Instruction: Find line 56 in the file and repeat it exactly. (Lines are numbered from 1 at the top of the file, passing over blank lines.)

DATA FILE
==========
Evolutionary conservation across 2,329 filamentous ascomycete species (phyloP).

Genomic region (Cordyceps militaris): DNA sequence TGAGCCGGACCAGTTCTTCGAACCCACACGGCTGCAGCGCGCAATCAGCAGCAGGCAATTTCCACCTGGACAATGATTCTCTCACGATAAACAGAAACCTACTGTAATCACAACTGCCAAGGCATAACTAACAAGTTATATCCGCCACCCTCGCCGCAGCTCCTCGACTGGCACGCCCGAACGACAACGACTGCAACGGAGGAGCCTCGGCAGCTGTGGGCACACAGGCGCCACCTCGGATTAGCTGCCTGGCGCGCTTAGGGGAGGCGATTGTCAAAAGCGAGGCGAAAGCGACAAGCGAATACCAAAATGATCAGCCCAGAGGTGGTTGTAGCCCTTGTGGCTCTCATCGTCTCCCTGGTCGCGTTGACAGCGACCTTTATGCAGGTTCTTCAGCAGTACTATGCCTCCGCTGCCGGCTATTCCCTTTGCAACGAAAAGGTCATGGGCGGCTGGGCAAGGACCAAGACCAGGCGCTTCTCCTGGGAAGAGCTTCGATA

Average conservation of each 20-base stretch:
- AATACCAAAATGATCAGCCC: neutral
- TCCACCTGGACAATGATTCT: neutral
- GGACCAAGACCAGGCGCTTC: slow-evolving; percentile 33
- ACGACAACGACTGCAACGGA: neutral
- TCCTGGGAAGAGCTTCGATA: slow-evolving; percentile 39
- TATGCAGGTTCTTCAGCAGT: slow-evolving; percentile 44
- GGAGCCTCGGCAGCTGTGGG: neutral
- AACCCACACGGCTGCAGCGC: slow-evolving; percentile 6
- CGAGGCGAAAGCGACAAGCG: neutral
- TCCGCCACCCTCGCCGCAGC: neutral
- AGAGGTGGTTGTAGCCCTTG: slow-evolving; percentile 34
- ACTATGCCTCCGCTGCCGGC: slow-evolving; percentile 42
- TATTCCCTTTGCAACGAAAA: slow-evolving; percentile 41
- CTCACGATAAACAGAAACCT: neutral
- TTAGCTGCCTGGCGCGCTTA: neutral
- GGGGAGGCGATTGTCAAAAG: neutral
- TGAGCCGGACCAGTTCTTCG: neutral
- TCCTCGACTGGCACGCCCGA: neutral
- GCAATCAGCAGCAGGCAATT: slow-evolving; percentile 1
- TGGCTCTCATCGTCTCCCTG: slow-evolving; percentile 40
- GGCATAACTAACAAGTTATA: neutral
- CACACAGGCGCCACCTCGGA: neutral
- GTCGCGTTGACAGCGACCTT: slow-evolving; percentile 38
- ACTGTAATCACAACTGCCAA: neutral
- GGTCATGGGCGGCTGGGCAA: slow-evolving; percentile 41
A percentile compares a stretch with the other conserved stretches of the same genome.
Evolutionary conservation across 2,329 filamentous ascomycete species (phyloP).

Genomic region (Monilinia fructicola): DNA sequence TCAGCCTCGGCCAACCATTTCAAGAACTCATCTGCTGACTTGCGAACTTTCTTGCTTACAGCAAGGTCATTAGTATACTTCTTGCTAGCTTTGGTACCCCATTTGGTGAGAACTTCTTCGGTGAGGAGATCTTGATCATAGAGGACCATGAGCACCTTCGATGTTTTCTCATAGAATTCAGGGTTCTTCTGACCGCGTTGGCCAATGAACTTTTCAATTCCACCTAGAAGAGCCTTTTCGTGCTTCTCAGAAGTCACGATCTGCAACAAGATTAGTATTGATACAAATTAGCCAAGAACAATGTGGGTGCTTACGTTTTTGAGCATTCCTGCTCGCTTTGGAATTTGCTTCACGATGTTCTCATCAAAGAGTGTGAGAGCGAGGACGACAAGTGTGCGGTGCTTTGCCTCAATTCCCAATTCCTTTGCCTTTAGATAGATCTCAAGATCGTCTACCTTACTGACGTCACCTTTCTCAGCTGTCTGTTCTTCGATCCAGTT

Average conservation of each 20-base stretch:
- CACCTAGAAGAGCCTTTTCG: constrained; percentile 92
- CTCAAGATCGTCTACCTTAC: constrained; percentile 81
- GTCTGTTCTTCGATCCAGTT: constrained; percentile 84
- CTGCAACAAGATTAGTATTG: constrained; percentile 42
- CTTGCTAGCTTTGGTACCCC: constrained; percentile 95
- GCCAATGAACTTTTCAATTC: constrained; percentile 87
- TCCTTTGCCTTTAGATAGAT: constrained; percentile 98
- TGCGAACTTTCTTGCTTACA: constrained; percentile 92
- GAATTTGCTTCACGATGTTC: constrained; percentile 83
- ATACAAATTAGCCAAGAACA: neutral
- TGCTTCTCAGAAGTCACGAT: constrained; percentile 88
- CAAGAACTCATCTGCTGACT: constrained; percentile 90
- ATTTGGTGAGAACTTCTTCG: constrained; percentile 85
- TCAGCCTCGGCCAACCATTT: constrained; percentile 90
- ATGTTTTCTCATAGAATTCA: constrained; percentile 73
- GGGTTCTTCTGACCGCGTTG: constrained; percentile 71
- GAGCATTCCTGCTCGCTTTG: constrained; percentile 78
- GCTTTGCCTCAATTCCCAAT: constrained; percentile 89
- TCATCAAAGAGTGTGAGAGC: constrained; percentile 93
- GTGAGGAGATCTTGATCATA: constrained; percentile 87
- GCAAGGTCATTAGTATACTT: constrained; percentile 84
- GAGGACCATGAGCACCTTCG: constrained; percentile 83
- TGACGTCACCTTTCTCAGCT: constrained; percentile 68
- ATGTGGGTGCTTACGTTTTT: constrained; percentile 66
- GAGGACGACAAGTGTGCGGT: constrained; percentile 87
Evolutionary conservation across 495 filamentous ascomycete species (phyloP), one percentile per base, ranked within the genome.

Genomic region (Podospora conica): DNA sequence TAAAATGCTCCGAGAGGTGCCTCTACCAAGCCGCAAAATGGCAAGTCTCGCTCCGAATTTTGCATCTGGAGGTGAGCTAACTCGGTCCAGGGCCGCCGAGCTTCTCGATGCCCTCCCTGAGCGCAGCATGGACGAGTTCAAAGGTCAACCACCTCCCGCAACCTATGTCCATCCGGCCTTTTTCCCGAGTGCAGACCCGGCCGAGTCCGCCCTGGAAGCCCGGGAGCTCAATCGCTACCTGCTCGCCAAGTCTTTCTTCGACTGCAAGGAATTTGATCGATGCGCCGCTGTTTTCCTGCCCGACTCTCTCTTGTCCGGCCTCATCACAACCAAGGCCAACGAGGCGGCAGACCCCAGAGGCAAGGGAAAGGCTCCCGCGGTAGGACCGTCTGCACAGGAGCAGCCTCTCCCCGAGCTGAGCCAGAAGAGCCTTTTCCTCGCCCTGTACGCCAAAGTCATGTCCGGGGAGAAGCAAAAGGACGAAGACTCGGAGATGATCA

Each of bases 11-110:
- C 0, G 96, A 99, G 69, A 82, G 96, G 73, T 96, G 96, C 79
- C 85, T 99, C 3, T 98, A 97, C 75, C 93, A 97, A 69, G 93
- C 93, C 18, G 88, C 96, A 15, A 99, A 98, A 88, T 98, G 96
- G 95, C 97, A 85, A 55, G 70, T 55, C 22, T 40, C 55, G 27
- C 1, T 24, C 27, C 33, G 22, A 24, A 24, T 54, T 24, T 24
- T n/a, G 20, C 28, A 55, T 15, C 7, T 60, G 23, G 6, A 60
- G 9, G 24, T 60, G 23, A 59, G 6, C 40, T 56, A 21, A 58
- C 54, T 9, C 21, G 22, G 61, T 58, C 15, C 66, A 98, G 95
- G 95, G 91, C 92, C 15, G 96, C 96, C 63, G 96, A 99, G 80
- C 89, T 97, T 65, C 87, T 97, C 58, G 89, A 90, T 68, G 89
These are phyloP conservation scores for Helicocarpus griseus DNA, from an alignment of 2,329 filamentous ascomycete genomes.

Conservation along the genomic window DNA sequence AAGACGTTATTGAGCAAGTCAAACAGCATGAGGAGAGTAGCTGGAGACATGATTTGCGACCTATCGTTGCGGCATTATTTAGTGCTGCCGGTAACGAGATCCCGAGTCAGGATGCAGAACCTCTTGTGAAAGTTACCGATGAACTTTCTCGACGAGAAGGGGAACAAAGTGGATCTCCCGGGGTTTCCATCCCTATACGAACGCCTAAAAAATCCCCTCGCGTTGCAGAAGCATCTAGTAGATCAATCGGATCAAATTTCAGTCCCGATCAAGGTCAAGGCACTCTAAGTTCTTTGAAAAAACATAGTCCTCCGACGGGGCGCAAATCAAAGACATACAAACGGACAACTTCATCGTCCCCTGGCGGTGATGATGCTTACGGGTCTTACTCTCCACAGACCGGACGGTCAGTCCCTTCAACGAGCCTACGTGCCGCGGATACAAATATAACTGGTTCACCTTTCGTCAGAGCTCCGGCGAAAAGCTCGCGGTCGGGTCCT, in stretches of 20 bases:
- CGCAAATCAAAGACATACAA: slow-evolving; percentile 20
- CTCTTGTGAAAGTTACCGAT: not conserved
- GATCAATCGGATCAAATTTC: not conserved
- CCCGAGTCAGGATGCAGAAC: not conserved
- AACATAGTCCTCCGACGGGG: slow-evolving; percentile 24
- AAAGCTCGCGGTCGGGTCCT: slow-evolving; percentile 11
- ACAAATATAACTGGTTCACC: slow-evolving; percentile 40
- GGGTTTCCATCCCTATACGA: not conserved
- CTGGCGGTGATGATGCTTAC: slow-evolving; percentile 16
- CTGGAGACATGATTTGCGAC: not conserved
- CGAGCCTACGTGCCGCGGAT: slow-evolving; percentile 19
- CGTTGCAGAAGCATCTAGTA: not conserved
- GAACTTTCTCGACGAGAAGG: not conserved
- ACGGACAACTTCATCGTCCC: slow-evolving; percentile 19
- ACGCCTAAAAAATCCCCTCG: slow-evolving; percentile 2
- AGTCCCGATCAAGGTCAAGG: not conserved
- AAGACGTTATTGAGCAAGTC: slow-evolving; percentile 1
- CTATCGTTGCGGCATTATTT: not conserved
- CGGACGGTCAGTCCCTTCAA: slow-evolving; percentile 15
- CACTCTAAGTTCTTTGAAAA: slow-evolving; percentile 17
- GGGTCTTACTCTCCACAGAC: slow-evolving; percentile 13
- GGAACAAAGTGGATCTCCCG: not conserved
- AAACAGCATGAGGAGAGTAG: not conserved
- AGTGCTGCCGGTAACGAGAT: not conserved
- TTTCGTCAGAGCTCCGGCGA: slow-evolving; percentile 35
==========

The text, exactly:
- ATGTGGGTGCTTACGTTTTT: constrained; percentile 66